As for the style of wine that brings about this commercial achievement, he added: “A good Malbec delivers plenty of deep purple colour; attractive blackberry, blueberry and plum fruit; and a palate that is full and rich without being too tannic or acid.” Of course, the stylistic reference for the Malbec of today is Argentina, which has managed to adopt this French grape, craft its own distinctive expression, and sell it back to the Europeans.

And while Argentina dominates in terms of Malbec sales at present, other parts of the world are trying to cache in on this nation’s success with this single grape, particularly Chile – which has a longer history growing the variety than its neighbouring country.


As the results show, Argentina holds a significant lead in terms of medals, and dominates when it comes to Golds or Masters. Nevertheless, Chile is present at the top rung, with two Malbecs from Chile gaining Golds this year – one from Chilensis and another from Millamán. Such quality from Chile was a revelation for the judges, but for one in particular, it also served as a warning to Argentina not to become complacent.

Madeleine Stenwreth MW, who did her Master of Wine dissertation in 2007 on the effect of altitude on Malbec in Mendoza, said: “I was impressed with how fast the Chileans have improved the quality of their Malbec.” She said this has come at a time when “some Argentine producers are starting to take their success for granted… they been been too busy admiring their own success”.

072-076-malbec-masters-2016-aals-13Indeed, she observed how Chile is facing stiffer competition from Argentina when it comes to Cabernet Sauvignon, and, in return, Argentina is starting to see Chile produce stronger rivals with Malbec. However, the judges also noted that while Chile reached the high points, it also produced some disappointments.

“The few Chilean entries acquitted themselves reasonably well, but the country was less consistent than Argentina, and produced far fewer high scorers – but with far fewer entries,” said Neil Sommerfelt MW. Similarly, Pedley said: “The quality of the Chilean Malbecs was mixed: while there were a couple of very good wines there was a lot of average stuff.” Although relative to Argentina, the number of Chilean entries was small, it was not insignificant, prompting Pedley to add: “I was surprised by how many examples there were from Chile.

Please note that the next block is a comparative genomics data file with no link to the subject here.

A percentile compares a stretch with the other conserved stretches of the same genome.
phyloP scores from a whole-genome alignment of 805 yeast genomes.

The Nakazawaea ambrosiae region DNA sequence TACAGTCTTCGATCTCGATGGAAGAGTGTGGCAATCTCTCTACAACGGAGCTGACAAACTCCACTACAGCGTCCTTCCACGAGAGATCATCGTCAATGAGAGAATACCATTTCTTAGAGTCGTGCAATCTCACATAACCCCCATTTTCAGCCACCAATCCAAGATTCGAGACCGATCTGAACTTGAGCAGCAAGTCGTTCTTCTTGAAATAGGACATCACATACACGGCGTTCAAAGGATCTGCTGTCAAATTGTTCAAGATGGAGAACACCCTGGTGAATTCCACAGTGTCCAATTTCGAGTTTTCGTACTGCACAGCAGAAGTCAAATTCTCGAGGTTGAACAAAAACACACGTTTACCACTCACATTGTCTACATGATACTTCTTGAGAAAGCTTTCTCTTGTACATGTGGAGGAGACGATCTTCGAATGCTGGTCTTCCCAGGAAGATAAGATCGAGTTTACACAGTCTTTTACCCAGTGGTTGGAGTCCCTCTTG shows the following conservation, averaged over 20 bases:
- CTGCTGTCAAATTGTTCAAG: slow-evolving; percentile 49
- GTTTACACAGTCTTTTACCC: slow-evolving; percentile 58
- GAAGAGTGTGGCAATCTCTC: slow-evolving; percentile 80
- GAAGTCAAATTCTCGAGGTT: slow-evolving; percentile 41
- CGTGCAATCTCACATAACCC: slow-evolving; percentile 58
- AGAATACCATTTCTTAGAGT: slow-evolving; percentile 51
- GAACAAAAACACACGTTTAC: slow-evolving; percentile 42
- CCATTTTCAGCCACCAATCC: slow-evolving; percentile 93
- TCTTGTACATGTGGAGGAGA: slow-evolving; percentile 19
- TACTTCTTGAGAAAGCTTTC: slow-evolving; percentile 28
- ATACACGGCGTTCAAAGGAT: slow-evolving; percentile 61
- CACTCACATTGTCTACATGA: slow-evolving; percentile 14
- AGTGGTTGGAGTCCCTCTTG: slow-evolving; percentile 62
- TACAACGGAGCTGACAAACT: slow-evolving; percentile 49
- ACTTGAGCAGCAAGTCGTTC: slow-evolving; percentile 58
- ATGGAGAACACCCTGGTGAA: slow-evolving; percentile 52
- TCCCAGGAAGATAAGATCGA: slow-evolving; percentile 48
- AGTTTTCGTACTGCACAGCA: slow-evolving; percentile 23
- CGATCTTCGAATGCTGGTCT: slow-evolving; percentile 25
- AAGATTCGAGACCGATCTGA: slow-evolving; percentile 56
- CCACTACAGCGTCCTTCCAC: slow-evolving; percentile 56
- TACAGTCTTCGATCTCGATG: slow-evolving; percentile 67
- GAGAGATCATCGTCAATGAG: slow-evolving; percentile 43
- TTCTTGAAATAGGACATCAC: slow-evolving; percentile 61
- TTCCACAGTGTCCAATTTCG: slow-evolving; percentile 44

I guess that the Chileans have had a peek over the Andes and have seen the success of Argentinean Malbec and thought ‘Let’s have some of that action’.” Within Argentina, Sommerfelt noted the quality of Malbec from higher altitudes.

“The higher-altitude vineyards in Mendoza, such as Uco Valley and its subdistricts (Altamira/Gualtallary) contributed many of the higher-scoring wines, with more evident elegance and purity of fruit.” Stenwreth agreed but also recorded the success of other parts of Mendoza. “I was very happy to see that it was not only the much-hyped (and very worthy of the attention) Mendoza´s Uco Valley sites such as Gualtallary and Altamira that were stealing all the limelight.

There were some beautiful wines scoring Silver and Gold from the most historic vineyards of Mendoza´s Luján de Cuyo, Vistalba, Las Compuertas and Maipù. It is just too easy to forget the places where it all started when ‘the new kid on the block’ gets most of the attention.” Sources aside, what styles were getting the high scores? As noted after last year’s Malbec Masters, producers are moving towards a more restrained type of wine – one where the amount of new oak has been toned down to reveal the inherent characteristics of the fruit and the site on which it is grown.